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y Dorchester heights which overlook the town. He took his troops in midwinter to the bleak, remote, and then scarcely inhabited Halifax, instead of sailing to Rhode Island, or some convenient nook on Long Island within the Chap. IV.} 1778. sound, where he would have found a milder climate, greater resources, and nearness to theas roused from slumber after sunrise. When with his undivided force he might have reached Philadelphia, he detached four brigades and eleven ships of war to Rhode Island, where the troops remained for three years in idle uselessness. Failing to cross the Delaware, he occupied New Jersey with insulated detachments which Washingrch, 1778. such as a consciousness of weakness might inspire in a cruel and revengeful mind. Clinton was ordered to abandon Philadelphia; to hold New York and Rhode Island; to curtail the boundaries of the thirteen states on the north-east and on the south; to lay waste Virginia by means of ships of war; and to attack Providence,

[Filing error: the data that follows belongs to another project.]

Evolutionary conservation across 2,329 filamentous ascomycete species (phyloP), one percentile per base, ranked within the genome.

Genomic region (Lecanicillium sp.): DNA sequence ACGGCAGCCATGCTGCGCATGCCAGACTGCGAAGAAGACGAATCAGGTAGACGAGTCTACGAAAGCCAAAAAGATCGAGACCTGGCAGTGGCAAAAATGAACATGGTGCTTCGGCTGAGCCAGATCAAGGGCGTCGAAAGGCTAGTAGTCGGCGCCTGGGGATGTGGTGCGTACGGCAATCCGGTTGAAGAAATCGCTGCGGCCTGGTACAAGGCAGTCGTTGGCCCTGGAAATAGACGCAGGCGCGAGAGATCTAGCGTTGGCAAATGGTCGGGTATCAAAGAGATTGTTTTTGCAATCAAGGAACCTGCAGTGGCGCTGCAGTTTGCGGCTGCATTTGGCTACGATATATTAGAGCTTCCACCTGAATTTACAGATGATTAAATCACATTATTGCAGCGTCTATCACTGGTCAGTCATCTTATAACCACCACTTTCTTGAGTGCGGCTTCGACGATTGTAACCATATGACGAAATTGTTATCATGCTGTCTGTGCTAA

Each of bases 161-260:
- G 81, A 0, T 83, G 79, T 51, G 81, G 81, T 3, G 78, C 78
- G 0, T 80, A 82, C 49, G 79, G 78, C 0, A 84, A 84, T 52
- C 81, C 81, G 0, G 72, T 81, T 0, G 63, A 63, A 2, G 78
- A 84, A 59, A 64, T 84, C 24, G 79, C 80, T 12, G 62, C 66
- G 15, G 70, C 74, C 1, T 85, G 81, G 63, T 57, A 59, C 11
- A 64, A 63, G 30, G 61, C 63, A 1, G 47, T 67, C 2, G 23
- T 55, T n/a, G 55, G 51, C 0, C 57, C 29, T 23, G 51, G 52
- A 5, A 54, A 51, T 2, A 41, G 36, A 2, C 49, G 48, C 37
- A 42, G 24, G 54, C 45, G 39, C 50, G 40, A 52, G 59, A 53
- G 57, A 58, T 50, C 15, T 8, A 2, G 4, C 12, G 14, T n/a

a, the British held no post except the island of Rhode Island and New York city with a small circle around its war, recommended the evacuation of New York and Rhode Island and the employment of the troops against the Free temporary superiority at sea in the capture of Rhode Island and its garrison of six thousand men. He had in advance summoned Massachusetts, Connecticut, and Rhode Island to send quotas of their militia for the expedition. The council of war of Rhode Island, exceeding his requirement, called out one half of the effective forceared one brigade from Massachusetts and one from Rhode Island, of one thousand each, and they were followed byng Sullivan, who was placed over the district of Rhode Island, to throw the American troops into two divisionsces to one in favor of capturing the garrison on Rhode Island, and thus ending British pretensions to sovereigcould not keep at sea. The same storm flooded Rhode Island with rain, damaged the ammunition of the America